Italy’s agile bersaglieri mark 171 years
Stars and Stripes June 19, 2007
European edition, Tuesday, June 19, 2007
CASERTA, Italy — Every bersaglieri is a soldier, but not every soldier is a bersaglieri.
That honored title is reserved for a distinct corps of Italian soldiers best known for peak physical fitness, agility, sharpshooting skills, and the tradition of running in formation — everywhere they go.
When a company moves, they do so at a trot, clad in ebony rooster quills that spill from their dress-uniform hats.
Italians hold steadfast to traditions — and the Bersaglieri Brigade is no different, Gen. B. Vincenzo Iannuccelli, commander of the 8th Regiment, Bersaglieri Brigade “Garibaldi,” told a crowd of roughly 200 people on Monday.
The audience gathered Monday at the “Ferrari Orsi” barracks in Caserta, Italy, near Naples, to celebrate the brigade’s birthday.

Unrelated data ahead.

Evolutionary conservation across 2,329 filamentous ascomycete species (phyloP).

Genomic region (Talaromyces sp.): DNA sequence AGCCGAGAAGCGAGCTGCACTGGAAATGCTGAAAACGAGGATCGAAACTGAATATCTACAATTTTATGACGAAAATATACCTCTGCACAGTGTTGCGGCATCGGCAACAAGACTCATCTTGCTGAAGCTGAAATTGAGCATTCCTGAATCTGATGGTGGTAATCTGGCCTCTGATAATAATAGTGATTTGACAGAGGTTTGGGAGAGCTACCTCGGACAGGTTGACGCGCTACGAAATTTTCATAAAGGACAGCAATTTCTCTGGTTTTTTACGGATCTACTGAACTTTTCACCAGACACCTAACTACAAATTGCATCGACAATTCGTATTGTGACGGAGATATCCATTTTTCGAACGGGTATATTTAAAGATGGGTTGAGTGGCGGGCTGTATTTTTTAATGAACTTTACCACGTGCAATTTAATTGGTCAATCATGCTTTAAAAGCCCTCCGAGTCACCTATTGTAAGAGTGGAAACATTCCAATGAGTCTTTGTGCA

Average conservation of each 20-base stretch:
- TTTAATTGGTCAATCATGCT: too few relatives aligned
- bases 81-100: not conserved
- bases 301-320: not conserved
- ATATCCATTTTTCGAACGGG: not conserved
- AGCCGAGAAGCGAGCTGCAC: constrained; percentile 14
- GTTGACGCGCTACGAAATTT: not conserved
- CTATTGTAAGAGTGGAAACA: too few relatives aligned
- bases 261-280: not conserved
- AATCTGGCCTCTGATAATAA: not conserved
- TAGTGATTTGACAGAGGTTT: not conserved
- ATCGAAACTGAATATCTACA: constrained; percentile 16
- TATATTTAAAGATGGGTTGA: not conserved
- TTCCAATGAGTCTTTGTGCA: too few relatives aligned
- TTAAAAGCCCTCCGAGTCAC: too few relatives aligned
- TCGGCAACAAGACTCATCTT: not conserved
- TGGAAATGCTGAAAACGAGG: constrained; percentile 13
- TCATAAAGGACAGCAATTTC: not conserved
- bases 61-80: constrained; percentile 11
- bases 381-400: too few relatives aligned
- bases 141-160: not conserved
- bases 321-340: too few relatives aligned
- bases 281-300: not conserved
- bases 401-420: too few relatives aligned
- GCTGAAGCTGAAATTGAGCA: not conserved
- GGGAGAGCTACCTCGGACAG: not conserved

“One hundred seventy-one years of history, uninterrupted continuity between the past and the present; yesterday like today, always the good of our native land as the point of reference,” Iannuccelli said of the brigade.
Iannuccelli extolled those soldiers who recently served in Iraq and Afghanistan and as a peacekeeping force in Lebanon.
Created in 1836 by Italian Gen. Alessandro La Marmora, the brigade provided the Italian army with a light, agile force of deadly accurate sharpshooters, or bersaglieri.
Today, roughly 5,000 soldiers, both men and women, make up the seven regiments, which include tanker, artillery, cavalry (now in motorized armored units instead of on horseback) and construction regiments.
“I joined the Navy to travel and experience different cultures, just like this,” said Petty Officer 3rd Class Dustin Huner, 23, invited from U.S. Naval Support Activity Naples to attend the anniversary celebration.
While he noted a “same slice of culture” between U.S. and Italian military systems, there were enough distinctive features — such as uniforms and running in formation — to appreciate the learning experience, he said.
“I was in awe watching them [perform],” said Petty Officer 3rd Class Rebecca Marcantel, 21. “They were very disciplined.”